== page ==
How to Set Sales Appointments with Prospects

No matter what the industry is, setting up an appointment remains to be one of the most challenging tasks for salespeople. But no matter how difficult this task is, you need to increase your success rate, or you will run out of sales pipelines. 

Any successful appointment setting effort has these following elements:

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Contact prospects before the regular working hours

“The early bird catches the worm” might sound cliche already, but it still works when dealing with executives and gatekeepers. For example, those who are in charge of IT security work even in the most unholy hours. They have to make sure – no matter what time of day it is – that security is at 100 percent. However, work becomes even much busier during regular working hours because everyone is vying for attention. Therefore, if you want to get the attention of the top executive or the decision maker, you need to get up earlier than anybody else. That ensures you have his undivided attention, or you are only competing with few people rather than hundreds of them. 

 

Don’t rely on only one channel

“Different strokes for the same folks,” that’s what author and leadership expert, Ken Blanchard, mentioned in his book “Heart of a Leader.” In other words, you can use different strategies or tactics to win a person. 

The same goes when trying to set an appointment with a company’s top executive. You should utilize all forms of media channels to get their attention – emails, phone calls, handwritten notes, or an exclusive newsletter. The more, the better because it gives you more opportunities to secure a yes. 

 

Actively listen than talk

When you actively listen, you can catch subtle nuances the other party is trying to say. And if you are really in tune, you can ‘decode’ any clues the other person is hinting at.

When trying to land an appointment with a prospect, you don’t rely on the script. It is there as a guideline, but you have to listen. When you can pinpoint what your prospect’s need is, you can easily position your product or service according to those needs. 

 

Nurture prospects and leads

You can follow up with those who have already interacted with your brand. You can get that information from your marketing team.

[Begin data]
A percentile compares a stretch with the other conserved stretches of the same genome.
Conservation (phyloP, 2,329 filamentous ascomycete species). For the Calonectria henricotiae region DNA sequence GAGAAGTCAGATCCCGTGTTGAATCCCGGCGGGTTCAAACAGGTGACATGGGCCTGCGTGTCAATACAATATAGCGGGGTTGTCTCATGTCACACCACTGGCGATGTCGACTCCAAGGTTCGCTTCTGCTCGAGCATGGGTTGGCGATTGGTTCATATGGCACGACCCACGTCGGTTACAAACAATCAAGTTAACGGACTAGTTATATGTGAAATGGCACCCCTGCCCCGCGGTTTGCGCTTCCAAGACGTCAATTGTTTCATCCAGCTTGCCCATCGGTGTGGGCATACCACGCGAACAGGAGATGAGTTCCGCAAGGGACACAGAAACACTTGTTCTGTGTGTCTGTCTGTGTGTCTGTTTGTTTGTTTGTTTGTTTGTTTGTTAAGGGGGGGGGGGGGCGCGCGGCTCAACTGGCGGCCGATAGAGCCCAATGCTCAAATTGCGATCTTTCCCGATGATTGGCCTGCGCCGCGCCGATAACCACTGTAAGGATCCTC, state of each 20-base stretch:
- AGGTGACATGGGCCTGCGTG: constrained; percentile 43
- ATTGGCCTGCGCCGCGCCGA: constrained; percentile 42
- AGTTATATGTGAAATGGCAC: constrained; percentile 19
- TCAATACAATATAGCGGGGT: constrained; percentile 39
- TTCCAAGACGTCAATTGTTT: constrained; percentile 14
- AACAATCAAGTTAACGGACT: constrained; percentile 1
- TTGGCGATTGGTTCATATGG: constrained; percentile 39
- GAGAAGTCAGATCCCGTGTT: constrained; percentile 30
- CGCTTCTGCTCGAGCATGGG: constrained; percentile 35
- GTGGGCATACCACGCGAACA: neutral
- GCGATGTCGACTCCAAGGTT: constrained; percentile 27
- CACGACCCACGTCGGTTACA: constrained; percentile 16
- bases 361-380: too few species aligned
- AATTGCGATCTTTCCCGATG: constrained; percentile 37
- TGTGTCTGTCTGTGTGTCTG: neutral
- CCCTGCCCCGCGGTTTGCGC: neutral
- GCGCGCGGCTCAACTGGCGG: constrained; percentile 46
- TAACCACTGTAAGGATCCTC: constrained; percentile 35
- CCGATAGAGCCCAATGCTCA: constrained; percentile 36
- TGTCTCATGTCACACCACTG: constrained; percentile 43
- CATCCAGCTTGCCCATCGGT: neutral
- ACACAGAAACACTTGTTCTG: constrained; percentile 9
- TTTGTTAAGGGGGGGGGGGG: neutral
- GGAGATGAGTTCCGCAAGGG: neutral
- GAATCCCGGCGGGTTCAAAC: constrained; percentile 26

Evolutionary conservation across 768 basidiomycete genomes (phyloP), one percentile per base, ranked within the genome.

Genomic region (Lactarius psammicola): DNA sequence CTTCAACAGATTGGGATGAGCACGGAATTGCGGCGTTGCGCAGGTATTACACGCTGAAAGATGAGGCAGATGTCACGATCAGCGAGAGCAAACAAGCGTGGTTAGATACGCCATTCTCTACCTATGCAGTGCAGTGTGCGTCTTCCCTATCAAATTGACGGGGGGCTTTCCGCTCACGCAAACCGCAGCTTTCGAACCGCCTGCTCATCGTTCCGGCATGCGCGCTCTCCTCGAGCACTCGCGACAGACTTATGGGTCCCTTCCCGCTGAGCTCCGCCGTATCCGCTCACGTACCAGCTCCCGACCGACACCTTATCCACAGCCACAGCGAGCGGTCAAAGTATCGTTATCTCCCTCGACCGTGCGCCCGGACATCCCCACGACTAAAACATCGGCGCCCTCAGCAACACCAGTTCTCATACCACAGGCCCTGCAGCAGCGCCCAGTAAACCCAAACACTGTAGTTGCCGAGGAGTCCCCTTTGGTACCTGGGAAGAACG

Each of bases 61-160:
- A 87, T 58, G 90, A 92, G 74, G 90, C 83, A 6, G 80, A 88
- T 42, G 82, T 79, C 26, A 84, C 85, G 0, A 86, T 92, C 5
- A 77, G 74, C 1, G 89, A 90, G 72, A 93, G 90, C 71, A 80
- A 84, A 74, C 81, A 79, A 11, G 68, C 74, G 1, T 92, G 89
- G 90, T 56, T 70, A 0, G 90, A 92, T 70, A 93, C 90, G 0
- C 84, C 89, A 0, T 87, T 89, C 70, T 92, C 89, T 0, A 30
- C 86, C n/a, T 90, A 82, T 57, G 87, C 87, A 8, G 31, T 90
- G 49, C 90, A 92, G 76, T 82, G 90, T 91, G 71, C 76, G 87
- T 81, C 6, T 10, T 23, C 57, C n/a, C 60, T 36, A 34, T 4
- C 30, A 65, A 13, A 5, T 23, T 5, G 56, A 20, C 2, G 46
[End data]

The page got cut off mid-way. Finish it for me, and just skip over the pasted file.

These people are those who have: 

  • Visited your website
  • Downloaded materials from your site or,
  • Attended events that your company had sponsored

They have already shown interest in your brand, and they might just be waiting for more information or a little push. 

 

Ask for referrals

Referrals are very important to any company. It also saves you time in establishing a relationship with the prospect — the trust they have for the referrers transfers to you. You can ask for referrals within your own network. You can also, in a subtle way, ask referrals from your prospect themselves. When asking for referrals from organizations for the first time, start with people from the top. For example, talking to the CEO’s executive assistant can point you to where the key decision makers are. 

 

Ask for a meeting

The best way to secure an appointment with a prospect is to directly ask for a meeting. And don’t forget to be specific — being unclear about this cannot get you anywhere. Instead of asking, “Can we have a meeting about this and this?”, saying “Are you available on October 15 at 3 pm to talk about our proposal?” That changes the question from ‘just asking if you can have a meeting’ to ‘when do you want to have a meeting’. 

 

In Closing

Setting an appointment with a prospect, no matter what industry you’re in is difficult. You need hard work and persistence, and you will receive more nos than yeses. But if you use our suggestions as guidelines, you can increase your chances of getting more yeses than nos.

Author Bio:

Judy Caroll

Judy Caroll is a marketing executive at Callbox. She is a blogger, online marketer and loves to share with you the best stuff in sales and marketing. Follow Judy on Twitter and Google+.